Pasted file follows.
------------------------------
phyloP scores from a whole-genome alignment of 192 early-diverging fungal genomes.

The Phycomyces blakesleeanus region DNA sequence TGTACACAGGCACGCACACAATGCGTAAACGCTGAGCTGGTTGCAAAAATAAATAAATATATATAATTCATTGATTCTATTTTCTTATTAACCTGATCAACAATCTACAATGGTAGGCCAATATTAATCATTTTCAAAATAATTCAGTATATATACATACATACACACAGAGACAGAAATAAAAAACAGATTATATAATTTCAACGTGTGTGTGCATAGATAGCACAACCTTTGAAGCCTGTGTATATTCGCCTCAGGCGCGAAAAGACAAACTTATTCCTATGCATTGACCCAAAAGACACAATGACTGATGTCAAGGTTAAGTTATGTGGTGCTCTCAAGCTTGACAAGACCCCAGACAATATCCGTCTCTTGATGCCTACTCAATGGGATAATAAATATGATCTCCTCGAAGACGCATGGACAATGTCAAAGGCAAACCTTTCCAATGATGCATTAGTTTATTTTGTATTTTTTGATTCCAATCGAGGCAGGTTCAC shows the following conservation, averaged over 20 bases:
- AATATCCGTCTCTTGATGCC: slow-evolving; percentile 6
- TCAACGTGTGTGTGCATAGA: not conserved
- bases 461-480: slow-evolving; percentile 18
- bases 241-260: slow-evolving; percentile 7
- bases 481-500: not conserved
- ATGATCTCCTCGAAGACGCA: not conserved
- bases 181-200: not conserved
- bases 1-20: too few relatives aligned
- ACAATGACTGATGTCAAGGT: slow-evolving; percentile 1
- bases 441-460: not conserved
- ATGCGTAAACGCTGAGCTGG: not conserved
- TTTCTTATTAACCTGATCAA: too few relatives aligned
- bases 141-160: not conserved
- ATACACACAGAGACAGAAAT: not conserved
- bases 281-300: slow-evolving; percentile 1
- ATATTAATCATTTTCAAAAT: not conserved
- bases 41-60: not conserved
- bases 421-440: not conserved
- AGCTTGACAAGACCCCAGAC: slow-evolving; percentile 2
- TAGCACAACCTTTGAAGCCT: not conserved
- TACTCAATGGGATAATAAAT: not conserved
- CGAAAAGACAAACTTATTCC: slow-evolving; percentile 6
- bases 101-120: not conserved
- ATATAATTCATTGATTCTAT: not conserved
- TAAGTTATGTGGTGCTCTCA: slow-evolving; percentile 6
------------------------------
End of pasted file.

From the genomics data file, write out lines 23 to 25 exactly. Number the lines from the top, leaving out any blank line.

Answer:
- TACTCAATGGGATAATAAAT: not conserved
- CGAAAAGACAAACTTATTCC: slow-evolving; percentile 6
- bases 101-120: not conserved